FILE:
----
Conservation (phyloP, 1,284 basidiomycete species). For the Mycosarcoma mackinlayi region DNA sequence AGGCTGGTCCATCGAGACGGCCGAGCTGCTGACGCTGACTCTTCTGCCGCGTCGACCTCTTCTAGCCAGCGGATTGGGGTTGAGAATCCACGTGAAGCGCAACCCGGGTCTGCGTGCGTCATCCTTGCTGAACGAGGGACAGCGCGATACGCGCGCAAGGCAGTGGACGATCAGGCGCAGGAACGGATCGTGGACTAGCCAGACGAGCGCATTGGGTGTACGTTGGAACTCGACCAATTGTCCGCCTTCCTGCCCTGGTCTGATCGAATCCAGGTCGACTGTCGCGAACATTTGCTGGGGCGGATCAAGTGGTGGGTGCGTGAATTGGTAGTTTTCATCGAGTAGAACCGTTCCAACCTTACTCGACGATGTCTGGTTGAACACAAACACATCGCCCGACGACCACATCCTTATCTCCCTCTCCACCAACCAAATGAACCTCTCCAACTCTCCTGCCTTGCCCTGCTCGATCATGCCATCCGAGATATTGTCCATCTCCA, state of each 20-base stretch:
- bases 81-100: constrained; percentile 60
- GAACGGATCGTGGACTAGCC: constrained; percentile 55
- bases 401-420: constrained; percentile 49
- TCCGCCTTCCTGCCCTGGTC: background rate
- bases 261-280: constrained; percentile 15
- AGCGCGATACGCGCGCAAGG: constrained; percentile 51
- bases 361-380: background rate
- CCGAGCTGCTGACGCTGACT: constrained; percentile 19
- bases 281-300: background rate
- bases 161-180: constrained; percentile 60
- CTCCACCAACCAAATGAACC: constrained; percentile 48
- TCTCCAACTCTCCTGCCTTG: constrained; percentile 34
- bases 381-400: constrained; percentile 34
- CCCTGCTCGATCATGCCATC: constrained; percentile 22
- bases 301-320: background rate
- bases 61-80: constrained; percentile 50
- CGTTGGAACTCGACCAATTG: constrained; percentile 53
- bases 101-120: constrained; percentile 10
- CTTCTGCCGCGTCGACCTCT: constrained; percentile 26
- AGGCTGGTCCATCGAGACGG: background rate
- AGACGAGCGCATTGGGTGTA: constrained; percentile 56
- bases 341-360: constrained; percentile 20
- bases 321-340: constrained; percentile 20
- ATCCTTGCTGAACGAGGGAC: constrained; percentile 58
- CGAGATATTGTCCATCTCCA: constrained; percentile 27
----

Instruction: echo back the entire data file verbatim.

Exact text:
Conservation (phyloP, 1,284 basidiomycete species). For the Mycosarcoma mackinlayi region DNA sequence AGGCTGGTCCATCGAGACGGCCGAGCTGCTGACGCTGACTCTTCTGCCGCGTCGACCTCTTCTAGCCAGCGGATTGGGGTTGAGAATCCACGTGAAGCGCAACCCGGGTCTGCGTGCGTCATCCTTGCTGAACGAGGGACAGCGCGATACGCGCGCAAGGCAGTGGACGATCAGGCGCAGGAACGGATCGTGGACTAGCCAGACGAGCGCATTGGGTGTACGTTGGAACTCGACCAATTGTCCGCCTTCCTGCCCTGGTCTGATCGAATCCAGGTCGACTGTCGCGAACATTTGCTGGGGCGGATCAAGTGGTGGGTGCGTGAATTGGTAGTTTTCATCGAGTAGAACCGTTCCAACCTTACTCGACGATGTCTGGTTGAACACAAACACATCGCCCGACGACCACATCCTTATCTCCCTCTCCACCAACCAAATGAACCTCTCCAACTCTCCTGCCTTGCCCTGCTCGATCATGCCATCCGAGATATTGTCCATCTCCA, state of each 20-base stretch:
- bases 81-100: constrained; percentile 60
- GAACGGATCGTGGACTAGCC: constrained; percentile 55
- bases 401-420: constrained; percentile 49
- TCCGCCTTCCTGCCCTGGTC: background rate
- bases 261-280: constrained; percentile 15
- AGCGCGATACGCGCGCAAGG: constrained; percentile 51
- bases 361-380: background rate
- CCGAGCTGCTGACGCTGACT: constrained; percentile 19
- bases 281-300: background rate
- bases 161-180: constrained; percentile 60
- CTCCACCAACCAAATGAACC: constrained; percentile 48
- TCTCCAACTCTCCTGCCTTG: constrained; percentile 34
- bases 381-400: constrained; percentile 34
- CCCTGCTCGATCATGCCATC: constrained; percentile 22
- bases 301-320: background rate
- bases 61-80: constrained; percentile 50
- CGTTGGAACTCGACCAATTG: constrained; percentile 53
- bases 101-120: constrained; percentile 10
- CTTCTGCCGCGTCGACCTCT: constrained; percentile 26
- AGGCTGGTCCATCGAGACGG: background rate
- AGACGAGCGCATTGGGTGTA: constrained; percentile 56
- bases 341-360: constrained; percentile 20
- bases 321-340: constrained; percentile 20
- ATCCTTGCTGAACGAGGGAC: constrained; percentile 58
- CGAGATATTGTCCATCTCCA: constrained; percentile 27